frequent urination or bed wetting
excessive sweating
erection problems or inability to ejaculate
weight gain.
Tell your doctor as soon as possible if you notice any of the following.
These may be serious side effects and you may need medical attention:
mental confusion
numbness or tingling in hands and feet
muscle weakness, spasms or pain
swelling of ankles due to fluid build-up
blurred or double vision
problems with coordination, balance and movement
difficulty in speaking
increased blood sugar
low body temperature.
If you experience any of the following, stop taking your medicine and contact your doctor immediately or go to the Accident and Emergency department at your nearest hospital.
These are very serious side effects and you may need urgent medical attention or hospitalisation:
slow or difficult breathing
fast or irregular heart beat
fainting or loss of consciousness
seizures (fits)
chest pain
uncontrollable muscle spasms affecting the eyes, head, neck or body
depression or other severe mood or mental changes
hallucinations (feeling, hearing or seeing things that are not there)
being unable to urinate or pain when urinating; blood in the urine
symptoms following discontinuation of the medicine (such as spasms).
Other side effects not listed above may occur in some patients.

Allergic reactions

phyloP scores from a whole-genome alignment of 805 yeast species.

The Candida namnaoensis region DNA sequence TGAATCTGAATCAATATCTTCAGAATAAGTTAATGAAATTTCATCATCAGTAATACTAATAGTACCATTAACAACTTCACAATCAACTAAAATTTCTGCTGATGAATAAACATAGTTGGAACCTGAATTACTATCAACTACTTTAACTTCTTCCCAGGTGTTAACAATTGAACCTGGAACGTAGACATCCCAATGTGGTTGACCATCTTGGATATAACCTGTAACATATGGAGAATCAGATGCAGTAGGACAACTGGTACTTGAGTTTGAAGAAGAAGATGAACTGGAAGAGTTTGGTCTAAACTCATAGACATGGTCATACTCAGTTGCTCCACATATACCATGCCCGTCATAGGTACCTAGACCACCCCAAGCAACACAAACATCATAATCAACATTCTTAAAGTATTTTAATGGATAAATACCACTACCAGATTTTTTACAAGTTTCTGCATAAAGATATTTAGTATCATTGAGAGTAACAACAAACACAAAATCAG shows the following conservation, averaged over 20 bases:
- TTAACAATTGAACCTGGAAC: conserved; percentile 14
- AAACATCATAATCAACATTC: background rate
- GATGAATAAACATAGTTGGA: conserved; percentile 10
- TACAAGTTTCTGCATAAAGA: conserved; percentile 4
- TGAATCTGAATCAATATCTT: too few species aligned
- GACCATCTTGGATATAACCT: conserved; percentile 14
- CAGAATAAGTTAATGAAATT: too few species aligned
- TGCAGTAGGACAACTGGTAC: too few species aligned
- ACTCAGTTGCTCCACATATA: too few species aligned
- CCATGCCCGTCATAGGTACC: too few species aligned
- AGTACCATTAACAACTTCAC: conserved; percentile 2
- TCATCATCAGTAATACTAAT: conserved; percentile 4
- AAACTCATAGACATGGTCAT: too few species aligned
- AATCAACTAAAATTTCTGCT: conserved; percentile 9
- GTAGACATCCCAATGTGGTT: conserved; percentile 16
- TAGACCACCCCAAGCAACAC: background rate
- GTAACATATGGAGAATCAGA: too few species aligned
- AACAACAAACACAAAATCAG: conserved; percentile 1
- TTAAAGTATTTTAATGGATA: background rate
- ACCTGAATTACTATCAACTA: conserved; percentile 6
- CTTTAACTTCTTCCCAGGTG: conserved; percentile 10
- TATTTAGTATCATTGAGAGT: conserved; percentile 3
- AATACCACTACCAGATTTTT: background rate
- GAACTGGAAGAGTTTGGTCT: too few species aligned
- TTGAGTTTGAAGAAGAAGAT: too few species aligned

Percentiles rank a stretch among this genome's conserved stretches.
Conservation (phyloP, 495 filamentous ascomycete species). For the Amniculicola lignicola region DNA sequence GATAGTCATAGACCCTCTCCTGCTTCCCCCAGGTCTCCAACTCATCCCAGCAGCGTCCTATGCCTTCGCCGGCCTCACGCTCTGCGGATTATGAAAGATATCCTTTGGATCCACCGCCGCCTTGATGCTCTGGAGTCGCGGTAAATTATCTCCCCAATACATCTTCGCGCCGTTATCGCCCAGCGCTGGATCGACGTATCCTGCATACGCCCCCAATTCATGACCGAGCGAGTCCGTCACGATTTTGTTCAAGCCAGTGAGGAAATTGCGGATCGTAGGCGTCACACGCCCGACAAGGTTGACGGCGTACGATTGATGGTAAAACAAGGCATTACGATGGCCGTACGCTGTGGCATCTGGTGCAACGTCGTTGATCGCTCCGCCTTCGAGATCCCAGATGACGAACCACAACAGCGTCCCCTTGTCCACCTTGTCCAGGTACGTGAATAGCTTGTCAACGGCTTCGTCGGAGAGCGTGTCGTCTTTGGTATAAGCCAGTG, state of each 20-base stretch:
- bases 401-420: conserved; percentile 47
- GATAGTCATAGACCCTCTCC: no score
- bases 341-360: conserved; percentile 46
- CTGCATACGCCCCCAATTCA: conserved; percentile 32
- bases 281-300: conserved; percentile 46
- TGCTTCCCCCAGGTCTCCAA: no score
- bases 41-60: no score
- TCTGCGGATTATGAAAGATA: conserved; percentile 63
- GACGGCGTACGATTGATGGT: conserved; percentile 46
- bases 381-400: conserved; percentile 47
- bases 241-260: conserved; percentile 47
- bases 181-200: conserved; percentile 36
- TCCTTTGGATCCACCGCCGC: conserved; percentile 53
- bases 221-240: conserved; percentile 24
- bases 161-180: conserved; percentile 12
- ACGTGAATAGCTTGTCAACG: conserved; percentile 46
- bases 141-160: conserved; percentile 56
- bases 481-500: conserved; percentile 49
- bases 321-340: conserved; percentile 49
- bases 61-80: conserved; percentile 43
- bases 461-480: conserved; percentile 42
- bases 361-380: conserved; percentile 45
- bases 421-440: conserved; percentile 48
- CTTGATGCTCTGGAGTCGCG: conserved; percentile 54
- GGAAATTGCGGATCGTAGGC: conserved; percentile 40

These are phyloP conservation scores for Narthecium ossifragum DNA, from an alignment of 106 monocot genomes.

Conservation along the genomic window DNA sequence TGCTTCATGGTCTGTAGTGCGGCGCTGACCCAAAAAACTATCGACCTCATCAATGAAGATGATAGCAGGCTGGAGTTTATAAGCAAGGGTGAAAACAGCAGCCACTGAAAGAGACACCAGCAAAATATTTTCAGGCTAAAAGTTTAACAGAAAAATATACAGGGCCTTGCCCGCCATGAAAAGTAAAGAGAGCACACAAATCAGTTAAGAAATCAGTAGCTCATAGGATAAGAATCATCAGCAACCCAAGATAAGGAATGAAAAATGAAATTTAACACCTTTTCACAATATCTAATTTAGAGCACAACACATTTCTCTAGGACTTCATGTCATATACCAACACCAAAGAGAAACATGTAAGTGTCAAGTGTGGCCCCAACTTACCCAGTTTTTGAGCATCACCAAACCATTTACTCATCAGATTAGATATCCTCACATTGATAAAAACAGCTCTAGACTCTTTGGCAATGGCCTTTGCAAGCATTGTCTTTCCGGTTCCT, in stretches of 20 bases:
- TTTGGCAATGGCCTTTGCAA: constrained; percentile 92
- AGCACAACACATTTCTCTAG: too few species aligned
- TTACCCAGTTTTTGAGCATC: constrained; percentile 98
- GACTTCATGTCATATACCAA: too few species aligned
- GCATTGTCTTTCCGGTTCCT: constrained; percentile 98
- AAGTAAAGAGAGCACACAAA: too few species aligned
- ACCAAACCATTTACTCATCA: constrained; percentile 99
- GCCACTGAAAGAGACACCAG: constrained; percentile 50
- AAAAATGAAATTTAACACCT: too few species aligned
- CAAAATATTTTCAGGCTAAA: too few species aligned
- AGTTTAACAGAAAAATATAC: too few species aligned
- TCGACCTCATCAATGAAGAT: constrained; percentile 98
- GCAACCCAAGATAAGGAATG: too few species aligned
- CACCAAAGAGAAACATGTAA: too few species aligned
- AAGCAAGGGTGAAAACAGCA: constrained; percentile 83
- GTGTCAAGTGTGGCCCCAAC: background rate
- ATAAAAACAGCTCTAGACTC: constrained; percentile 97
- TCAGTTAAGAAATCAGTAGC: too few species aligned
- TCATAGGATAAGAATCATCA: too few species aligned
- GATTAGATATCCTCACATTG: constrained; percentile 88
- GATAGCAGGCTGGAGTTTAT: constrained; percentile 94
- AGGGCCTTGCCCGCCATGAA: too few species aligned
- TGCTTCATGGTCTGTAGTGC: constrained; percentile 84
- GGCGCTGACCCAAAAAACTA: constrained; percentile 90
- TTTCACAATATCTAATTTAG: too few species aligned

If you think you are having an allergic reaction to baclofen, do not take any more of this medicine and tell your doctor immediately or go to the Accident and Emergency department at your nearest hospital.
Symptoms of an allergic reaction may include some or all of the following:
cough, shortness of breath, wheezing or difficulty breathing
swelling of the face, lips, tongue, throat or other parts of the body
rash, itching or hives on the skin
fainting
hay fever-like symptoms.

Storage and disposal

Storage

Keep your medicine in its original packaging until it is time to take it.
If you take your medicine out of its original packaging it may not keep well.
Keep your medicine in a cool dry place where the temperature will stay below 25°C.
Do not store your medicine, or any other medicine, in the bathroom or near a sink. Do not leave it on a window sill or in the car. Heat and dampness can destroy some medicines.
Keep this medicine where children cannot reach it.
A locked cupboard at least one-and-a-half metres above the ground is a good place to store medicines.

Disposal

If your doctor tells you to stop taking this medicine or it has passed its expiry date, your pharmacist can dispose of the remaining medicine safely.

Product description

What Chemmart Baclofen looks like

Baclofen 10 mg tablets:
White, oval, flat-faced, bevel-edged tablets scored and engraved "APOB10" on one side.
Baclofen 25 mg tablets:
White, round, flat-faced, bevel-edged tablets, scored on one side.
* Not all strengths, pack types and/or pack sizes may be available.

Ingredients

Each tablet contains 10 mg or 25 mg of baclofen as the active ingredient.
It also contains the following inactive ingredients:
lactose
maize starch
microcrystalline cellulose
magnesium stearate.
This medicine is gluten-free, sucrose-free, tartrazine-free and free of other azo dyes.

Australian Registration Numbers

Chemmart Baclofen 10 mg tablets, 100 Tablets per bottle:
AUST R 77573
Chemmart Baclofen 25 mg tablets, 100 Tablets per bottle:
AUST R 77572

Sponsor

Apotex Pty Ltd
16 Giffnock Avenue
Macquarie Park NSW 2113
Chemmart is a registered trade mark of Symbion Pty Ltd.
This leaflet was last updated in:
October 2013